Throughout the world there is a growing demand for high quality public services to support socio-economic development. Infrastructure is central to improving the level of public services and the quality of the built environment. But in key areas such as transport, energy, water, healthcare, education and communications, public resources are not sufficient to keep pace with this demand. As the public sector struggles to keep up, the private sector is increasingly involved in the procurement of economic and social infrastructure.
Until now procurement strategies have often concentrated on the mechanisms and the ‘bricks and mortar’ without a thorough analysis of the processes and their implications for services. The result is that all too often infrastructure projects are implemented in an ad hoc and fragmented way. In this ground-breaking book, Rodney Howes and Herbert Robinson provide a holistic approach to infrastructure provision that facilitates infrastructure delivery aimed at continuously improving the level and quality of services. Critical issues of policy and strategy, implementation, and operational aspects are examined within the context of sustainability.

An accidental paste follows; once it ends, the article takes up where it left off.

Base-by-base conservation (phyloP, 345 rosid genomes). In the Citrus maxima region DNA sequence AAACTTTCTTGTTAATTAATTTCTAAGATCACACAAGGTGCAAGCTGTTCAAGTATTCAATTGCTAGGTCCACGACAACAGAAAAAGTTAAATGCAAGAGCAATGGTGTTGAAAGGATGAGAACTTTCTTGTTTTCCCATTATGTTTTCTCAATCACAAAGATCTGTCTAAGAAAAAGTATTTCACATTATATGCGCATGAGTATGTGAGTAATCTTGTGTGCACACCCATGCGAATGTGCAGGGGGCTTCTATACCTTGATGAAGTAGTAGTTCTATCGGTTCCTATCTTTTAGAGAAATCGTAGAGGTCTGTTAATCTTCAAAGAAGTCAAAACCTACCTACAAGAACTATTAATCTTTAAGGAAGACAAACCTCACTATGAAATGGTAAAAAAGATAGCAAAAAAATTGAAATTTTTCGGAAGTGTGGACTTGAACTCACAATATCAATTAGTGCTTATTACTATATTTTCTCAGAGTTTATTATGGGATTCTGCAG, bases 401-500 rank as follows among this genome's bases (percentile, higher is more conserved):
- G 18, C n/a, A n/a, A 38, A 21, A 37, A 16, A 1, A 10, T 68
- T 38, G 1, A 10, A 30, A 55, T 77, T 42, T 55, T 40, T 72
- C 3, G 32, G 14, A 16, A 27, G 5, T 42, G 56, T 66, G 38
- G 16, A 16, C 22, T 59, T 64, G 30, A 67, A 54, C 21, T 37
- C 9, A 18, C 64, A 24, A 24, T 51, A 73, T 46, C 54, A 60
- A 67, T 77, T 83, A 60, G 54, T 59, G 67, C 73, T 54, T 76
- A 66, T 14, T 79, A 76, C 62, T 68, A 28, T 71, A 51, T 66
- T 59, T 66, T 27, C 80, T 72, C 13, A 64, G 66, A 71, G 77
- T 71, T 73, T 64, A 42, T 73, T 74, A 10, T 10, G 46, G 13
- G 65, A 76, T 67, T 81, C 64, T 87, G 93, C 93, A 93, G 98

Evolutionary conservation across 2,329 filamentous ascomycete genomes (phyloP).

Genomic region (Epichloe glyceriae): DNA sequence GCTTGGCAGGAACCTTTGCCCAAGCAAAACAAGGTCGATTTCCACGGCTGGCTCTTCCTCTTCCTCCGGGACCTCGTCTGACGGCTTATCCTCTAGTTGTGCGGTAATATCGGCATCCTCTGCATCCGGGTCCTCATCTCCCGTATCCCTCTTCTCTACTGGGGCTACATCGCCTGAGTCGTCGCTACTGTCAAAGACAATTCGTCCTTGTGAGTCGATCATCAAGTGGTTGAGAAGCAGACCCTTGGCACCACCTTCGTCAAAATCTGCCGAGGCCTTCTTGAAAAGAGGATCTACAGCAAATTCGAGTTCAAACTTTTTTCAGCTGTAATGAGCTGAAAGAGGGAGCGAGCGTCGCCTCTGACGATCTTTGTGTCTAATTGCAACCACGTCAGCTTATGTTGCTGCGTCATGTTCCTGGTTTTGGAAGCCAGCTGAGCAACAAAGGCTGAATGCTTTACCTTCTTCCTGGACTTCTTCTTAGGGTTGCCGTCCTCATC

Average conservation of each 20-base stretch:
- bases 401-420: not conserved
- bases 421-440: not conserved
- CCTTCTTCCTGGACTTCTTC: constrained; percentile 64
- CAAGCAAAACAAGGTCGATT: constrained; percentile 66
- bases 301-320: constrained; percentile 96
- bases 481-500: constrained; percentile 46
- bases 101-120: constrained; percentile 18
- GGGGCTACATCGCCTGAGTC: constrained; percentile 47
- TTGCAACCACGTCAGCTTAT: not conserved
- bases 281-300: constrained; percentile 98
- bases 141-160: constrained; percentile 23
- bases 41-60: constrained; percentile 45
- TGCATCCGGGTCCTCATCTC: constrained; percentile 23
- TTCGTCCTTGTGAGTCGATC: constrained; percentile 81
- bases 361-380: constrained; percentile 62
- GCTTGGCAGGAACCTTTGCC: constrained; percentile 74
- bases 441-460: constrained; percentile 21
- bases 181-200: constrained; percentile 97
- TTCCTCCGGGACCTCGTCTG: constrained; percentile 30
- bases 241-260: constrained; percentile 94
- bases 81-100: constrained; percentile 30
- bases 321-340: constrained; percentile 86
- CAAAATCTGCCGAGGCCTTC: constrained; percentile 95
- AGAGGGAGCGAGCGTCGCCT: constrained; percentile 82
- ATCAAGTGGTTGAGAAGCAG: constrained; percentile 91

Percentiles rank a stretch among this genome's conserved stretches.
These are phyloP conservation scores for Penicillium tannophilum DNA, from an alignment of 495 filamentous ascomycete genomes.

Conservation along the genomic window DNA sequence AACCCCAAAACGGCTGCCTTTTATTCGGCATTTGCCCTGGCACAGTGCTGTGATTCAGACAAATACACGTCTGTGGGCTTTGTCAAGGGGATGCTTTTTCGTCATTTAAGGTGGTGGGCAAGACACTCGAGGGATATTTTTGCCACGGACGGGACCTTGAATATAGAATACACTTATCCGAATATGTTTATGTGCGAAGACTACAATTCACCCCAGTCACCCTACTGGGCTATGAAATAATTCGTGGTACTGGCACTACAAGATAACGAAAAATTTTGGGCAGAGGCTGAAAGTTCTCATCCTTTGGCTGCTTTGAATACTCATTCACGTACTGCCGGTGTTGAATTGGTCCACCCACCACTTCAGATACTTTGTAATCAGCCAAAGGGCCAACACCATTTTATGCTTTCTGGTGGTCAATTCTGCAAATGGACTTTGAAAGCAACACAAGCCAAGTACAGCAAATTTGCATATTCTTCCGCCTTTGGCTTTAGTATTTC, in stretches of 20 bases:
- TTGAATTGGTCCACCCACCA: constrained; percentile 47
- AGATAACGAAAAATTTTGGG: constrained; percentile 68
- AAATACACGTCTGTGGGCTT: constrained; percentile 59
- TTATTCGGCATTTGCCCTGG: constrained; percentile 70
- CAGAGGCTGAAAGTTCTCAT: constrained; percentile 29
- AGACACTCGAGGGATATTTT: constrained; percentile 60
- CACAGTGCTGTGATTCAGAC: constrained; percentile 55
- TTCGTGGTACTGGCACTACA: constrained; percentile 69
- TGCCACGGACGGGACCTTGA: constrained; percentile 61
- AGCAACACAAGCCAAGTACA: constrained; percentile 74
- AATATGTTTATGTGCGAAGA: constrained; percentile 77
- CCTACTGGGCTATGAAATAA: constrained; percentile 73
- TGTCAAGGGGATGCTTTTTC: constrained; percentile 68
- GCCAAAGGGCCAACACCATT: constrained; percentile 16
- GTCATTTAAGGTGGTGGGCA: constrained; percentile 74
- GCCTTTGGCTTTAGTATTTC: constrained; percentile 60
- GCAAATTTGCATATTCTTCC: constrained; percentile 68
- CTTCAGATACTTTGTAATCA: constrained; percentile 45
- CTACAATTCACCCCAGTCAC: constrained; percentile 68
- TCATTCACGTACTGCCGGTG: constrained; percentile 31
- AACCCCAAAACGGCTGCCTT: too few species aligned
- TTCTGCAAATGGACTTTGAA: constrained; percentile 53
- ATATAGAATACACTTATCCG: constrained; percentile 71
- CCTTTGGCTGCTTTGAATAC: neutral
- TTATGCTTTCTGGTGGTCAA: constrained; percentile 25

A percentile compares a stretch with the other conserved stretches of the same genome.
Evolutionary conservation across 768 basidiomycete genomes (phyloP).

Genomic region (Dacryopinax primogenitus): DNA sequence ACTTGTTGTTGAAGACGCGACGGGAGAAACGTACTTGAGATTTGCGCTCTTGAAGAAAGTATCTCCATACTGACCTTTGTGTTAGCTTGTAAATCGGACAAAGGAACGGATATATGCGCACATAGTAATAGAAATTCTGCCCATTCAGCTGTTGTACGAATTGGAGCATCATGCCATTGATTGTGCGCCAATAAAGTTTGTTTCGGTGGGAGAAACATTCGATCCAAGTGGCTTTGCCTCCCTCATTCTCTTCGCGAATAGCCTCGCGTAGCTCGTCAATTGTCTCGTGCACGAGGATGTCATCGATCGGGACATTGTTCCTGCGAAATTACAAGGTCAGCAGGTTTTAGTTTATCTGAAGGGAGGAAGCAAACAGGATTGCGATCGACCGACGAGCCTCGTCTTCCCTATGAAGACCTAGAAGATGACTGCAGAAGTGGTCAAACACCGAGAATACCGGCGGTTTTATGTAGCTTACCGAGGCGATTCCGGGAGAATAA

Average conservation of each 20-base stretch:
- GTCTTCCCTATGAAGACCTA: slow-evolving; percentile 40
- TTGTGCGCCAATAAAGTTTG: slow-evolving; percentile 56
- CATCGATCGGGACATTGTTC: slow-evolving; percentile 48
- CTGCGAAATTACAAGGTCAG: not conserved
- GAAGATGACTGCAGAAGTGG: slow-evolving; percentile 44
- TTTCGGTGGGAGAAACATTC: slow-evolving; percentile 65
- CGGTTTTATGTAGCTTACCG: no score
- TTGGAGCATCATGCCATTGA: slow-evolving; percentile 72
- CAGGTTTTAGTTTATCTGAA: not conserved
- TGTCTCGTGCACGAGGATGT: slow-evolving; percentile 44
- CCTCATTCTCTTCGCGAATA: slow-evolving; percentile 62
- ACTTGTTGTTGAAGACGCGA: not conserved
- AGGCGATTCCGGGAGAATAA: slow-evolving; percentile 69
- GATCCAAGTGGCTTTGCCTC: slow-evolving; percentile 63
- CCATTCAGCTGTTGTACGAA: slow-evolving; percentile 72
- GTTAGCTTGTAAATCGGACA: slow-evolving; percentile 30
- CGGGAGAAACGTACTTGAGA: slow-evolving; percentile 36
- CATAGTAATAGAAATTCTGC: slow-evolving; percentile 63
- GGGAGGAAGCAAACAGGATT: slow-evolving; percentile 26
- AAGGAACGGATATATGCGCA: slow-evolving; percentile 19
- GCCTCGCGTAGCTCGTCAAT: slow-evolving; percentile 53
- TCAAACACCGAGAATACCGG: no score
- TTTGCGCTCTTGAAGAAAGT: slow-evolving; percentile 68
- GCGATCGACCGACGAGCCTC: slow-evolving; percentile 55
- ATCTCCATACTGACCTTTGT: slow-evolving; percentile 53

By emphasising the importance of procuring infrastructure within an overall national or regional development policy and strategy, the authors have demonstrated the importance of linking investment and resource decisions to local social, economic and environmental needs. With each chapter carefully written to reflect part of the infrastructure delivery chain and illustrated with practical examples and case studies from around the world, this book offers a new blueprint for infrastructure investment and resource management.